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Square Halo Gallery: The True Myth
September 4, 2015 - October 31, 2015
Come out to see Carribean Folk Art, The True Myth, a new display in the Square Halo Art Gallery throughout the months of September and October.
The Cuna Indians live on the San Blas Archipelago off the Caribbean coast of Panama. They are politically autonomous and much of their traditional culture is intact. Scholars of the Cana culture indicate that the mola (a colorful fabric blouse with hand stitched appliqued panels are worn as the fronts and back of dresses by Cuna women) grew out of body painting, a tradition intended to ward off evil spirits.
The mola panel as it is known today consists of several layers of different colored cloth, usually red, orange and black, which are stitched together and on which designs are created by cutting out portions of the top layers to expose the colors of the lower layers. In addition, the mola artists usually treat the top layer with direct applique, often in several layers and in a variety of stitches to create an even richer surface.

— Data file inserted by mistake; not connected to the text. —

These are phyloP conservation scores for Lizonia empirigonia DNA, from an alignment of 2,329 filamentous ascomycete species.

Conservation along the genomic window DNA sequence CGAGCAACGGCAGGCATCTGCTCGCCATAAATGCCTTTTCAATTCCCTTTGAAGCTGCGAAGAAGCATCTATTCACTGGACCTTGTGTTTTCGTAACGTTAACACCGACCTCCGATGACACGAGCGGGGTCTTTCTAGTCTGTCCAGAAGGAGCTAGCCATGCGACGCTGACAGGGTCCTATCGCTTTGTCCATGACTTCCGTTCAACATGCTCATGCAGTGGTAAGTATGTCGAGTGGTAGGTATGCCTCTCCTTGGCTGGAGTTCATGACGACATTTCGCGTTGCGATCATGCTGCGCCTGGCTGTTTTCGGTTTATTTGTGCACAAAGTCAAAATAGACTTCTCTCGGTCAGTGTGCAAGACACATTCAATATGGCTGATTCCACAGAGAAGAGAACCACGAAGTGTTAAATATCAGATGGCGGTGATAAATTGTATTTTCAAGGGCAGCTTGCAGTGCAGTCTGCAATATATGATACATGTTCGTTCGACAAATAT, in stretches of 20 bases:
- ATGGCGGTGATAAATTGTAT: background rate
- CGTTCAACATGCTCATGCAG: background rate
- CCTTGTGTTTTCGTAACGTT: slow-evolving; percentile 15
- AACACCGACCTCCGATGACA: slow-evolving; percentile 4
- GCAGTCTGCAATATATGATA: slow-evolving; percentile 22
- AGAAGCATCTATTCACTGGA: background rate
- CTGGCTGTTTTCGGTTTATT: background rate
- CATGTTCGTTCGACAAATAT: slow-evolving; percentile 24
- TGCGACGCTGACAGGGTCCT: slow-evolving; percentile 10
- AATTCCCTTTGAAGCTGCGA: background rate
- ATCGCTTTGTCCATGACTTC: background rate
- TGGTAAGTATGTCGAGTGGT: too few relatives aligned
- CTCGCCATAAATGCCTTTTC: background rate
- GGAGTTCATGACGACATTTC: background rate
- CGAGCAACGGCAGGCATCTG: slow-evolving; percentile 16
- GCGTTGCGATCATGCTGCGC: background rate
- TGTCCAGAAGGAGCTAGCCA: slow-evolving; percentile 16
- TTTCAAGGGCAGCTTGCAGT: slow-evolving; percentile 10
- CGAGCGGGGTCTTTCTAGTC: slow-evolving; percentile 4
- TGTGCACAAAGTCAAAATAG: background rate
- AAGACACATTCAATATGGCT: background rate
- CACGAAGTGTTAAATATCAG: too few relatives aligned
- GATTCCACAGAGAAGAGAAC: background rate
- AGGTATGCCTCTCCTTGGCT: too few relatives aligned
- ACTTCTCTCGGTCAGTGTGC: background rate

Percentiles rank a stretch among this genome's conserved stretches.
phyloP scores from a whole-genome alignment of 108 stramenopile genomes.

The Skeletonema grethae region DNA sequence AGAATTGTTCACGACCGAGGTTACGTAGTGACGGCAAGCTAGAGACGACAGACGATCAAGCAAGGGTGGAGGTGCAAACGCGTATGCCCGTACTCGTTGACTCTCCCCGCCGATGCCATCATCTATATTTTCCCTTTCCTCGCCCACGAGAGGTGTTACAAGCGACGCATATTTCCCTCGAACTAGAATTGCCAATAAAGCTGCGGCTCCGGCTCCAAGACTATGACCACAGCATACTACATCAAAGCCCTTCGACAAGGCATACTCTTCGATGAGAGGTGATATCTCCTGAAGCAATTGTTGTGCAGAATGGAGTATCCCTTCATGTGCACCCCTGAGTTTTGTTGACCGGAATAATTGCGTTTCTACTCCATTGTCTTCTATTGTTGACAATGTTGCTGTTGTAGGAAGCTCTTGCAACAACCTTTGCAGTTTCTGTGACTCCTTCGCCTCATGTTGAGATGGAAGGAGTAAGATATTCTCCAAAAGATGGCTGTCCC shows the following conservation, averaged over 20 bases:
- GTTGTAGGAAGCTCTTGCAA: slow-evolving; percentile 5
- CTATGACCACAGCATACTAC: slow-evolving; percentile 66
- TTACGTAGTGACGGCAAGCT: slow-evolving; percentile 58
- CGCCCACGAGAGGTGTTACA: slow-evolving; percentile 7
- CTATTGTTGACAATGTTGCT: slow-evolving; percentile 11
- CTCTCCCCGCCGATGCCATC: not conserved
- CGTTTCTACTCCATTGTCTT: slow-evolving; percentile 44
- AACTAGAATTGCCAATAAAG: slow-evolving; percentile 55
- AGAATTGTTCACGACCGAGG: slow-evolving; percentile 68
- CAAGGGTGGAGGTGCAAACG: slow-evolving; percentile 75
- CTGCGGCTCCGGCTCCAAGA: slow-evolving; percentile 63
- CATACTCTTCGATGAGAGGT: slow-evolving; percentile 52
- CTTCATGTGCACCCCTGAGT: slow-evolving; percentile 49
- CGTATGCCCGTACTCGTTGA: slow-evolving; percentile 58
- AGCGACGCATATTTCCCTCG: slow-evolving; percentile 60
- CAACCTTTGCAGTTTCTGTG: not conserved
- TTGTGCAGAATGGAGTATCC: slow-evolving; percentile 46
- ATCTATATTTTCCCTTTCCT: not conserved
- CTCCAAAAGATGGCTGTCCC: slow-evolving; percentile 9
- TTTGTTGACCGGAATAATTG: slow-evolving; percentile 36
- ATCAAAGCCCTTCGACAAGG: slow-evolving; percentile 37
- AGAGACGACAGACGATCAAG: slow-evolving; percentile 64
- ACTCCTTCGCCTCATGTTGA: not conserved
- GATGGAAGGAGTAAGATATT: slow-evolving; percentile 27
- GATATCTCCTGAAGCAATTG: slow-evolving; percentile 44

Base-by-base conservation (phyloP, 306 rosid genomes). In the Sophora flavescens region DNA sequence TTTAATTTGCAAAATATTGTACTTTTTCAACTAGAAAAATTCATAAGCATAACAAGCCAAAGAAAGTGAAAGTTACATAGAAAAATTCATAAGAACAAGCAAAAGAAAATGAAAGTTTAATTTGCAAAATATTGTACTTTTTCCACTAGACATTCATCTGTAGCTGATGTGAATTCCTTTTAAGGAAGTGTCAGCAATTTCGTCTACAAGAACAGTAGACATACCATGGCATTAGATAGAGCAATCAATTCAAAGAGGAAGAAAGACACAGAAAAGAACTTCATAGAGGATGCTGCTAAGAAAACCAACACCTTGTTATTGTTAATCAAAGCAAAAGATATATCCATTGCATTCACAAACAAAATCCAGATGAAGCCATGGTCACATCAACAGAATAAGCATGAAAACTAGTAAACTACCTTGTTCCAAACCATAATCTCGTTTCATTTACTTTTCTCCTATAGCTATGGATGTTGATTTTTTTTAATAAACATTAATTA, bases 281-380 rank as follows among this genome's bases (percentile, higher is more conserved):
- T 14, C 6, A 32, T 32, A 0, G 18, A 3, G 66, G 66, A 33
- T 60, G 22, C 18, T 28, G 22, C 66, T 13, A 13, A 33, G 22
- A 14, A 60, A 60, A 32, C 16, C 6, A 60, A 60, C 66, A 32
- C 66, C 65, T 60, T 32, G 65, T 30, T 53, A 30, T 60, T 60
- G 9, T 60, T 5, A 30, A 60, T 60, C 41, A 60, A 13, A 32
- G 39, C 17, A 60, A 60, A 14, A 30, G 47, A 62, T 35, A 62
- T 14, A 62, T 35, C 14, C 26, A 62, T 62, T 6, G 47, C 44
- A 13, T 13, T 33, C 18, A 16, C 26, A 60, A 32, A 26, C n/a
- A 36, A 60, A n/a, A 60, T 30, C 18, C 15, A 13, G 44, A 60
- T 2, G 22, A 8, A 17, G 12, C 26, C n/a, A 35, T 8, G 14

The designs of these molas tell the story of the True Myth: how God made the world, how the world was broken, how God came and became human, and then how God is making the world new.
The molas in this exhibition are from the collection of Donna and Mark Moran and Sandra and Bob Bowden.
“Now the story of Christ is simply a true myth: a myth working on us the same way as the others, but with this tremendous difference that it really happened . . .” —C.S. Lewis